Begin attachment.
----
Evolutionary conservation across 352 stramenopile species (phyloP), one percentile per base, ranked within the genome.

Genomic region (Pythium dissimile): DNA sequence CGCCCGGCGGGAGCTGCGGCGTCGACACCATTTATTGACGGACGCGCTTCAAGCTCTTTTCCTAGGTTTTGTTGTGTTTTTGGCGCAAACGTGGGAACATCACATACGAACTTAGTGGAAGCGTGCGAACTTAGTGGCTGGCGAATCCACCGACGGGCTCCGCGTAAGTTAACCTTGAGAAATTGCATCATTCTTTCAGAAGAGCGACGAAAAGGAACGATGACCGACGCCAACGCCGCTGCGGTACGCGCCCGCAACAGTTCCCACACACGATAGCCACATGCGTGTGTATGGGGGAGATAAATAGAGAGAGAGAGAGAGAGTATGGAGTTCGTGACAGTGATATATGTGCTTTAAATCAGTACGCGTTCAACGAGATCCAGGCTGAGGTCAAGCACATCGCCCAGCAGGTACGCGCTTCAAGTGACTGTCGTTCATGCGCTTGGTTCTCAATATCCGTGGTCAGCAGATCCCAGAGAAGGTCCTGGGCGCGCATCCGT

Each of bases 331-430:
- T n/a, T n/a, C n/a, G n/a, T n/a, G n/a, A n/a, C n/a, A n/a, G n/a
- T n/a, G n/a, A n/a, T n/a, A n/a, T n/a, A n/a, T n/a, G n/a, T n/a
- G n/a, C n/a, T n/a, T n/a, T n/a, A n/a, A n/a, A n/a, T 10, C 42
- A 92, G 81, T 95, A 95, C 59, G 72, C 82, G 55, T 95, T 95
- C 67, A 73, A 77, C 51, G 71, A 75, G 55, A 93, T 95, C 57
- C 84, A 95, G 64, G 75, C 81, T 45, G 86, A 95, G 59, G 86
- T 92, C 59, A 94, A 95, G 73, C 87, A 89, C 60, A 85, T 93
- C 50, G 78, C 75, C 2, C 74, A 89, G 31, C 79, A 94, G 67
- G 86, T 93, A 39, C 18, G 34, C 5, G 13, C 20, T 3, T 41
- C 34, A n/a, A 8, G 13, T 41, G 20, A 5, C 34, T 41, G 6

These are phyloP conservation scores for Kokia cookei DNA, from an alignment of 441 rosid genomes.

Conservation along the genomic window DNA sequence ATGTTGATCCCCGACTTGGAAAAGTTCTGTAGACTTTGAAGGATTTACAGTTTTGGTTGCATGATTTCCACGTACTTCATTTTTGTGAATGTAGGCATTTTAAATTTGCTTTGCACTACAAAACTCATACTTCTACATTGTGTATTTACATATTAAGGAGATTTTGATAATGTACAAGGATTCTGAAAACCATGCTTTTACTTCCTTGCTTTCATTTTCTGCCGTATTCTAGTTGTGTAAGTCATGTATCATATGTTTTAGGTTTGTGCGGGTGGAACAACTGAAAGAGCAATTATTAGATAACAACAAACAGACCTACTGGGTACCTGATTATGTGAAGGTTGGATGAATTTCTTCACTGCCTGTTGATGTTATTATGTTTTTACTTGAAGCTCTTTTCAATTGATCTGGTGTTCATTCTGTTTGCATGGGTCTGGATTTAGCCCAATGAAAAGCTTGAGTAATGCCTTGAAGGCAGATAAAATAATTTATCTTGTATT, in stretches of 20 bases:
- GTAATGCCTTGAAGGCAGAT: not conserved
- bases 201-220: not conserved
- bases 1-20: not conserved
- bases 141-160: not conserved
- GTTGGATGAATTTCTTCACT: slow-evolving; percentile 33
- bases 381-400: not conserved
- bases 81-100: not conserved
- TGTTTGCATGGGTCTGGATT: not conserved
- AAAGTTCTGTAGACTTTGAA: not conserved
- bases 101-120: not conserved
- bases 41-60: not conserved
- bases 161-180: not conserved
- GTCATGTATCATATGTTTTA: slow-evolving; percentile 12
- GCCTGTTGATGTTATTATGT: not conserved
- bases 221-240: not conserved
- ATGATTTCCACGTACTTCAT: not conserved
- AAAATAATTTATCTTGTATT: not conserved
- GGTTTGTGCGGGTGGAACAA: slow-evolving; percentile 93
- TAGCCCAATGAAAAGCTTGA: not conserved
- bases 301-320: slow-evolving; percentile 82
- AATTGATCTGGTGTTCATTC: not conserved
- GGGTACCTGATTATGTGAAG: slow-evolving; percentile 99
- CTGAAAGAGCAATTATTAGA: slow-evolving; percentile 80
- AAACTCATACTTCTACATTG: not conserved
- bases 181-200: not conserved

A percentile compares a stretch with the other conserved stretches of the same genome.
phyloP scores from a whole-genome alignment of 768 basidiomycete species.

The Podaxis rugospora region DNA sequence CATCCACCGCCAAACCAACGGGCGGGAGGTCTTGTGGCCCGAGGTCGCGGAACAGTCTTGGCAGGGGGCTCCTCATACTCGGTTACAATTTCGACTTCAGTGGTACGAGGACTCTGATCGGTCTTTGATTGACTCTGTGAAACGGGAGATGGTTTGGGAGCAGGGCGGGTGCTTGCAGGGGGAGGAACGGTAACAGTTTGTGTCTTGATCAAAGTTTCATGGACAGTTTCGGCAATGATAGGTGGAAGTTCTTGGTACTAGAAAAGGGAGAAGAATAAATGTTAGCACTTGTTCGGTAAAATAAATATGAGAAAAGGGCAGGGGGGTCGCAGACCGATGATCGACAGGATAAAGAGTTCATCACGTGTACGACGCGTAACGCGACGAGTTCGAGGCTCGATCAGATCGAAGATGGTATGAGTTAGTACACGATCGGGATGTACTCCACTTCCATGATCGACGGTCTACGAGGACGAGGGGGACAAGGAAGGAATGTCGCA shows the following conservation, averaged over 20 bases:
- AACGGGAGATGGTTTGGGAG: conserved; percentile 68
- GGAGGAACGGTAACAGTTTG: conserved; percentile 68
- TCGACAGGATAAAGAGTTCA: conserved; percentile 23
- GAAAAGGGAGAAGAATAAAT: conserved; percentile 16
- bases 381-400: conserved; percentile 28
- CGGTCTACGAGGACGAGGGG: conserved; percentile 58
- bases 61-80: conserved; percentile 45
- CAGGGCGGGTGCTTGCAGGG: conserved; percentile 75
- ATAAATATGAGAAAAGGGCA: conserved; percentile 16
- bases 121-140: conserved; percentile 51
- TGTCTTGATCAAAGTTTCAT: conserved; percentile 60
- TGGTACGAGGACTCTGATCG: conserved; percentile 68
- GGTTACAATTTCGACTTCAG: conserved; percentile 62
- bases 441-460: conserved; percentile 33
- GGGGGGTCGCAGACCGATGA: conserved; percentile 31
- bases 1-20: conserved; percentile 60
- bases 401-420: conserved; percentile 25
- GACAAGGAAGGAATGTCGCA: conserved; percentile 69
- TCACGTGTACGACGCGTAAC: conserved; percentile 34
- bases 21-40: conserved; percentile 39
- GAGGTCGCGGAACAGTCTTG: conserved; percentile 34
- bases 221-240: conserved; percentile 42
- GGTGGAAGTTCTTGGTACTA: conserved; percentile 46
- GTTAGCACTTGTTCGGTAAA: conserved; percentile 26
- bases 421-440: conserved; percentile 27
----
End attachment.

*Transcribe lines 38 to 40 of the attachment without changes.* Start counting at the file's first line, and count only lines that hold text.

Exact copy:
- CTGAAAGAGCAATTATTAGA: slow-evolving; percentile 80
- AAACTCATACTTCTACATTG: not conserved
- bases 181-200: not conserved